Researchers exploring deep-sea hydrothermal vents near Antarctica in the Southern Ocean say they have discovered an ecosystem teeming with life, including hundreds of hairy-chested yeti crabs, stalked barnacles,
and what could be a new species of octopus. Using a remotely operated vehicle to scan the sea bed near the East Scotia Ridge, located several miles under the ocean’s surface, a team of British scientists observed hundreds of yeti crabs clustered near the vents, where the water can reach temperatures of 752 degrees F (400 degrees C). Unlike yeti crabs discovered previously near hydrothermal vents in the South Pacific, these new crabs were found in greater numbers and had mats of hair covering their undersides, said Alex Rogers, an Oxford University researcher and lead author of the study published in the journal PLoS ONE. The researchers also photographed a pale octopus they say could be a new species related to Vulcanoctopus hydrothermalis, which has been found at other vents around the world. “The animals existing at these vents are almost all new to science,” Rogers said.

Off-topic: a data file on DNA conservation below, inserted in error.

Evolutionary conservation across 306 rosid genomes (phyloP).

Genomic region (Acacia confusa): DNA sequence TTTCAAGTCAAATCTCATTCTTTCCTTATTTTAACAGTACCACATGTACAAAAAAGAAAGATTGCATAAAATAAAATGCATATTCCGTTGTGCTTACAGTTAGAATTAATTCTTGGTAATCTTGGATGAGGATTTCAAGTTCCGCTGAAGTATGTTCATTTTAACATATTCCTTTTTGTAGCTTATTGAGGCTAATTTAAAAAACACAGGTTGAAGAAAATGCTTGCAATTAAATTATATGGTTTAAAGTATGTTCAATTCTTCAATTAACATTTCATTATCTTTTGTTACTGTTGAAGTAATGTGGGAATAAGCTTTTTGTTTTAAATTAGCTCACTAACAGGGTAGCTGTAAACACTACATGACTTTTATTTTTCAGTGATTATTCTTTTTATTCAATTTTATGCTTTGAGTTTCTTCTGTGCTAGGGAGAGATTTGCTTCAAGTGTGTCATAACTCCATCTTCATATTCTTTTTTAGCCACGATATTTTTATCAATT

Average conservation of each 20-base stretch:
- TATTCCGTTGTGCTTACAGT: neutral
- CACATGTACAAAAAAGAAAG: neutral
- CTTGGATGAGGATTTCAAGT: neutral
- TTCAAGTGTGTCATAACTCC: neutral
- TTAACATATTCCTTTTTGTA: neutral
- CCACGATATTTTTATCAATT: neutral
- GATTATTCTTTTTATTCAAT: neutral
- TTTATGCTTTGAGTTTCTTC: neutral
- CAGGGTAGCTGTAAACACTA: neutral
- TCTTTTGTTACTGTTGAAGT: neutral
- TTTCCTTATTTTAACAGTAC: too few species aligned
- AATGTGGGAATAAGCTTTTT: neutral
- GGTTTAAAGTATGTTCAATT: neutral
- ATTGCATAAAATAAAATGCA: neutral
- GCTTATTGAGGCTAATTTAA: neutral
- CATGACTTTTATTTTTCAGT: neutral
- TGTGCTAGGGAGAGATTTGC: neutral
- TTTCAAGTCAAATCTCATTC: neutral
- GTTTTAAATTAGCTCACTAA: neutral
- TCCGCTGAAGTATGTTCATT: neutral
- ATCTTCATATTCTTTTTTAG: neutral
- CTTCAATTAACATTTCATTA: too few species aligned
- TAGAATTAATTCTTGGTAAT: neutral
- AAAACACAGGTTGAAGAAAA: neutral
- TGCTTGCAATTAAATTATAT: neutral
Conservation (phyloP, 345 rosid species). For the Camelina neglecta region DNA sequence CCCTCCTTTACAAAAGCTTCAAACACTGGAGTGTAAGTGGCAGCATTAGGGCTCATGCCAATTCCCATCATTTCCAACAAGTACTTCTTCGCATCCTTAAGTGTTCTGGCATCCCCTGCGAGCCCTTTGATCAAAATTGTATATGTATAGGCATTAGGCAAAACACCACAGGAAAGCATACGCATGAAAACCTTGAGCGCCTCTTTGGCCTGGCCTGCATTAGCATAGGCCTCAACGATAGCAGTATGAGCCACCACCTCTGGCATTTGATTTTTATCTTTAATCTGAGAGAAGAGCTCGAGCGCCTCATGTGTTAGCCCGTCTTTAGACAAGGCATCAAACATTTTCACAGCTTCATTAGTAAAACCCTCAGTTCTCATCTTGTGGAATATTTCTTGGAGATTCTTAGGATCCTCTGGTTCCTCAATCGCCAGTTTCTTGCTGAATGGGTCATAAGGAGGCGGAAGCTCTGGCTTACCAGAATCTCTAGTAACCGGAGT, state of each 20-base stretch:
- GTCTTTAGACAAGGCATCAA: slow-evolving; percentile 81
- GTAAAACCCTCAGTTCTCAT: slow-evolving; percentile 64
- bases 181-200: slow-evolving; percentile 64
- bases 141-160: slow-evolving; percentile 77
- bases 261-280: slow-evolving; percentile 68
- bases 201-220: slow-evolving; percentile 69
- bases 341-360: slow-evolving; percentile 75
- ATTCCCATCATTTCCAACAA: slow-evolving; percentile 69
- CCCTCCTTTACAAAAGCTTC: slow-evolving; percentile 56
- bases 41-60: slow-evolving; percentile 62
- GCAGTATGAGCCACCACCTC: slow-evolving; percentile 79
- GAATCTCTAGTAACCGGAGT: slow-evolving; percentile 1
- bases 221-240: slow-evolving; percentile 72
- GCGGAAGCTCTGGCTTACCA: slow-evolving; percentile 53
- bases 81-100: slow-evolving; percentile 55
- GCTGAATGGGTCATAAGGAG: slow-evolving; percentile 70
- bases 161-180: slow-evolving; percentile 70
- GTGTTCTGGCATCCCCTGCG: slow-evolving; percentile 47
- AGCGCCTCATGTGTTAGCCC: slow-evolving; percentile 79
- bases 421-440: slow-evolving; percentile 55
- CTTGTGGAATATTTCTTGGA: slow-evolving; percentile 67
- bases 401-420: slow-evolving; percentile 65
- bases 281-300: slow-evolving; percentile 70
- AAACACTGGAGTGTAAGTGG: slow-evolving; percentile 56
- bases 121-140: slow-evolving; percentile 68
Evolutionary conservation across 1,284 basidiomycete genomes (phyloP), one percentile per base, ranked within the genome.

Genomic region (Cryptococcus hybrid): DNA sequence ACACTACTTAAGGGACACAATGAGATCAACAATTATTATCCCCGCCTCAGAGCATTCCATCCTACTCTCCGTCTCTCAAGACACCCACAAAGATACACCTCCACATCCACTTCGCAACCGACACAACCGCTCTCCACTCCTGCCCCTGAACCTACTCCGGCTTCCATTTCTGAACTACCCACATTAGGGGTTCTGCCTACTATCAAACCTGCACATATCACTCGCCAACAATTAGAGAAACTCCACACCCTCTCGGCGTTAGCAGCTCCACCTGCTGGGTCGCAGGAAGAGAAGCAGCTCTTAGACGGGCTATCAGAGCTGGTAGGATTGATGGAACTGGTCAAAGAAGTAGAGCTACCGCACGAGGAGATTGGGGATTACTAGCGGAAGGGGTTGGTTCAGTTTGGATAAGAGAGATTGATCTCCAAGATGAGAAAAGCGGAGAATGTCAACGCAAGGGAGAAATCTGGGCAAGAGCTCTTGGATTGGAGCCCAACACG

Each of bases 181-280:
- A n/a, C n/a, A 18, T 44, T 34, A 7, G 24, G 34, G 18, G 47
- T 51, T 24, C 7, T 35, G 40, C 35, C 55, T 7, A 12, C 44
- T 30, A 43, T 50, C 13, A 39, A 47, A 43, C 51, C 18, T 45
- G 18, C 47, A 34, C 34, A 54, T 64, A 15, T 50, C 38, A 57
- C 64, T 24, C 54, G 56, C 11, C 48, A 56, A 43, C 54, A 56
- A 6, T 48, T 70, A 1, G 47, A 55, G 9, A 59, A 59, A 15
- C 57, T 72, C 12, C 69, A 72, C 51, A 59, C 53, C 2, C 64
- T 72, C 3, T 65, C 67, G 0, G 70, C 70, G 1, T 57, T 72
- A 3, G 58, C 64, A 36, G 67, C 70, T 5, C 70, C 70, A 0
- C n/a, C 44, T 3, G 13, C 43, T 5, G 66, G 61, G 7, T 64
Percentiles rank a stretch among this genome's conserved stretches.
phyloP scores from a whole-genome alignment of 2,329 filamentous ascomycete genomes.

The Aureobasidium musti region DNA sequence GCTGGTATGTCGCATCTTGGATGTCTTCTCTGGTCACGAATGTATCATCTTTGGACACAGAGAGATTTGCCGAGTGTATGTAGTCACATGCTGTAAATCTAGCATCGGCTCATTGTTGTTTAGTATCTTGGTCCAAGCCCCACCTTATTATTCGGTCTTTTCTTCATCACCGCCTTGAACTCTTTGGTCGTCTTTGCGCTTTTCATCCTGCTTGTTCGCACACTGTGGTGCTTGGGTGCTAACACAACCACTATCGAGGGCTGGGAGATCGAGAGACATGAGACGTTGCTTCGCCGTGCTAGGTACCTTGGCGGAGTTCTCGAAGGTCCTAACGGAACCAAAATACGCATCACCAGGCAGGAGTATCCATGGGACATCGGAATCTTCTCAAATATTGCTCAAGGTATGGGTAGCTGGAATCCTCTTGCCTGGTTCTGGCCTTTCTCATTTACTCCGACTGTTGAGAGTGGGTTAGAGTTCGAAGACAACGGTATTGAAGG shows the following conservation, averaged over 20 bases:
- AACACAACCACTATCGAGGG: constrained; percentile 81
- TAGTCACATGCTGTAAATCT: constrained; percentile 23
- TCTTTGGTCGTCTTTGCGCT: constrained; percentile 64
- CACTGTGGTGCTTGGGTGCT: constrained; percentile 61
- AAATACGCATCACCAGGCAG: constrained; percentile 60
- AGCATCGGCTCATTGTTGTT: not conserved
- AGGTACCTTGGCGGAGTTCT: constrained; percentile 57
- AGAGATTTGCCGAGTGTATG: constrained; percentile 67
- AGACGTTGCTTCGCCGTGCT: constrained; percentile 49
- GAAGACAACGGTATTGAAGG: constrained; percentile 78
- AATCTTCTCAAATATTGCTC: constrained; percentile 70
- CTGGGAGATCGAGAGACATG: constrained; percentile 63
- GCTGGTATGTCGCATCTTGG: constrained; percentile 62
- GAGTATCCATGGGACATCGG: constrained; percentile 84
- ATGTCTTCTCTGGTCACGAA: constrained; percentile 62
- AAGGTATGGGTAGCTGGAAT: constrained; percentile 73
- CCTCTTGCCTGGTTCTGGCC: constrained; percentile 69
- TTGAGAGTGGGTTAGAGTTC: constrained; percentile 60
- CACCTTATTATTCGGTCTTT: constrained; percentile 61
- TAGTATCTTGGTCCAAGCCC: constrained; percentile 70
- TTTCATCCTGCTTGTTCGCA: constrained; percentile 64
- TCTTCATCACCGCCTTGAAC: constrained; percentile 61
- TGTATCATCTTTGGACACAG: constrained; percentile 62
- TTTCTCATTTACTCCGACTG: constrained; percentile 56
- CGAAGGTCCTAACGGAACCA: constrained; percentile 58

Oxford UniversityPale octopus